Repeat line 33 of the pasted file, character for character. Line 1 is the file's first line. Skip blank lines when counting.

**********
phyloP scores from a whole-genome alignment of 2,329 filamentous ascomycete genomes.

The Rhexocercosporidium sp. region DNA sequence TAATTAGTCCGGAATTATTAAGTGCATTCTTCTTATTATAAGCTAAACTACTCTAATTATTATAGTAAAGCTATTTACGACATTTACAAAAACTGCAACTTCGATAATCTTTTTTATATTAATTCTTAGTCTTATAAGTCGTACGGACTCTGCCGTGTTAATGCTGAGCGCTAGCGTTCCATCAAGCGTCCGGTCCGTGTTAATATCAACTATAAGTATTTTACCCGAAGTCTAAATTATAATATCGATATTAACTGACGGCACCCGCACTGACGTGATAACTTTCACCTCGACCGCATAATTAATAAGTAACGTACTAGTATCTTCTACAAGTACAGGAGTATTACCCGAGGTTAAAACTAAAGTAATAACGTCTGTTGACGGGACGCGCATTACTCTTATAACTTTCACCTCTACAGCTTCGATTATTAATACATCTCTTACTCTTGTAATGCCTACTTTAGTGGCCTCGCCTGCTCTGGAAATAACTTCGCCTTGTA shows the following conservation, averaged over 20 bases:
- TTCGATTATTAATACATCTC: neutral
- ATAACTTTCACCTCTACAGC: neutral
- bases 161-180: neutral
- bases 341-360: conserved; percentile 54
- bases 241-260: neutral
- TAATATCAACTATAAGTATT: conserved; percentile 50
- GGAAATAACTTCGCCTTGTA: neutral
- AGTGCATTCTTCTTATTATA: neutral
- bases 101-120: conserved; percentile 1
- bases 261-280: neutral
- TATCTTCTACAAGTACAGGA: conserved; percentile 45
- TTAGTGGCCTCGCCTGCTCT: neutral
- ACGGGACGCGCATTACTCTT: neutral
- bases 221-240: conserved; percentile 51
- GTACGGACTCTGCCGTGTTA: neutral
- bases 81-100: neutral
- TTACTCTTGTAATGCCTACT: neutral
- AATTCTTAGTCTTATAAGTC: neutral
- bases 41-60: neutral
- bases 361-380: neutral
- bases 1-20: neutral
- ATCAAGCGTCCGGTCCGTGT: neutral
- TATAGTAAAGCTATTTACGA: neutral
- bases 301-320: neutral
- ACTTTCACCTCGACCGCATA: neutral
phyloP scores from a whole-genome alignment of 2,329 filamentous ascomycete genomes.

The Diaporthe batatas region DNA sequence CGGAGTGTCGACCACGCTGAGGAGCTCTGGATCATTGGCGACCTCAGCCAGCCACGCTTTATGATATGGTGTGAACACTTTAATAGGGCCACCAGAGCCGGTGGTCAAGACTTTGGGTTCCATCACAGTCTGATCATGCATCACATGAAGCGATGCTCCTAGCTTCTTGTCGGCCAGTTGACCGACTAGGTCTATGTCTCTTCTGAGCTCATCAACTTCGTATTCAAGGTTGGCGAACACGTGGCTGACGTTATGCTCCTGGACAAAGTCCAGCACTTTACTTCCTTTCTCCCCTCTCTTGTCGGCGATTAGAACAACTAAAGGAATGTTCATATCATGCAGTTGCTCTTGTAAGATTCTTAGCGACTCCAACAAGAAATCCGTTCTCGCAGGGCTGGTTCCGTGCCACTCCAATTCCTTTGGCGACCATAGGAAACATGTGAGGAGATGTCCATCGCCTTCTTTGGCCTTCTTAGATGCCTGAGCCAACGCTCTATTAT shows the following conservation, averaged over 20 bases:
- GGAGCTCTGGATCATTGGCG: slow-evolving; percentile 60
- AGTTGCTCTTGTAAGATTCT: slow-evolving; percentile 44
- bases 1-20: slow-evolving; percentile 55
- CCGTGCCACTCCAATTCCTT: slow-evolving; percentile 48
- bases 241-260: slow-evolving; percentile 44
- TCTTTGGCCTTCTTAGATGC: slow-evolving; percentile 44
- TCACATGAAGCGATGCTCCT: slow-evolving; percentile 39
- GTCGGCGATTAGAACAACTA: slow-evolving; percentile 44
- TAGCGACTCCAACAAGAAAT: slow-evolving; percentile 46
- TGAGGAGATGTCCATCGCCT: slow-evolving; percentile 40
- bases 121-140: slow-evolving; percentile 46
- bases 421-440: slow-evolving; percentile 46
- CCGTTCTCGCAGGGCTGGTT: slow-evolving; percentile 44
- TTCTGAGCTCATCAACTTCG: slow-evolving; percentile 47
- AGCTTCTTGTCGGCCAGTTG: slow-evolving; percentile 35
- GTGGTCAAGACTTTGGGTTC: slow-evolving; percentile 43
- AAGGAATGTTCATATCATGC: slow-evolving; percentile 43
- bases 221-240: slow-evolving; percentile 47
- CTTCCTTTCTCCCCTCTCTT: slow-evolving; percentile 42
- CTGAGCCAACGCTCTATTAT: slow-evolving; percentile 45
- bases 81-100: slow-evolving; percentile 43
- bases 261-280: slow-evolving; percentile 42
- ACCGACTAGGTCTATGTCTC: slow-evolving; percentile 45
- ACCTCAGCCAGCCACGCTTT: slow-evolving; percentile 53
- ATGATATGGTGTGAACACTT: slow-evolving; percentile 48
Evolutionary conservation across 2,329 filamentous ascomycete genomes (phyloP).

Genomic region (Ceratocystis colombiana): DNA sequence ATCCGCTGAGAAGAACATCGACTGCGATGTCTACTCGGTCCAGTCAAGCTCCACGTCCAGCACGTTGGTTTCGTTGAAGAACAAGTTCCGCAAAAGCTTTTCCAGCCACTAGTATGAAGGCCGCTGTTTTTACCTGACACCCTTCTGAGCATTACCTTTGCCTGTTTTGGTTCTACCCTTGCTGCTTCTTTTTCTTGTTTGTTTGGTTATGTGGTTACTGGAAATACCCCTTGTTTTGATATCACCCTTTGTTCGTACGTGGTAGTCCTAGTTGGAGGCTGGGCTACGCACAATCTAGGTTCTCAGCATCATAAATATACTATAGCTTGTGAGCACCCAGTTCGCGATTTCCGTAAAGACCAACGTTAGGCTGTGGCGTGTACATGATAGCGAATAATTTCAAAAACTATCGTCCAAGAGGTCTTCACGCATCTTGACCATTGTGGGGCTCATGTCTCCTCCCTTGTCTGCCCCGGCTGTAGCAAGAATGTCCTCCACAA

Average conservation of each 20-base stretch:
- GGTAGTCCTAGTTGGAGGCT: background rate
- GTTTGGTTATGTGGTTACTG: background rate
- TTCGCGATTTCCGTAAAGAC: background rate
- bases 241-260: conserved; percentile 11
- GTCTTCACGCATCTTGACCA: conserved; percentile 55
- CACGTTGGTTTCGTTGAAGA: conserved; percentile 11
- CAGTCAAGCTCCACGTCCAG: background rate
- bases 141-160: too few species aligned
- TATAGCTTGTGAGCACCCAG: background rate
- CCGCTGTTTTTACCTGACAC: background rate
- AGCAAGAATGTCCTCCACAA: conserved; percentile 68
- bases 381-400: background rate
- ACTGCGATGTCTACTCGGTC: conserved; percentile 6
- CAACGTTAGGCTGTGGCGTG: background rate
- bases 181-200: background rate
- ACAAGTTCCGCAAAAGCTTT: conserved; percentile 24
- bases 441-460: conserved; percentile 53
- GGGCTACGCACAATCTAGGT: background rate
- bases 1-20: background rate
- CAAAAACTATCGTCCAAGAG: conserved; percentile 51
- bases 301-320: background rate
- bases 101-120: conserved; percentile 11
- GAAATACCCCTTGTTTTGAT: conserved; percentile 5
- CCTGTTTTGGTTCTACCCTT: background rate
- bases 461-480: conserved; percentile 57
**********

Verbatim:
- CCGTGCCACTCCAATTCCTT: slow-evolving; percentile 48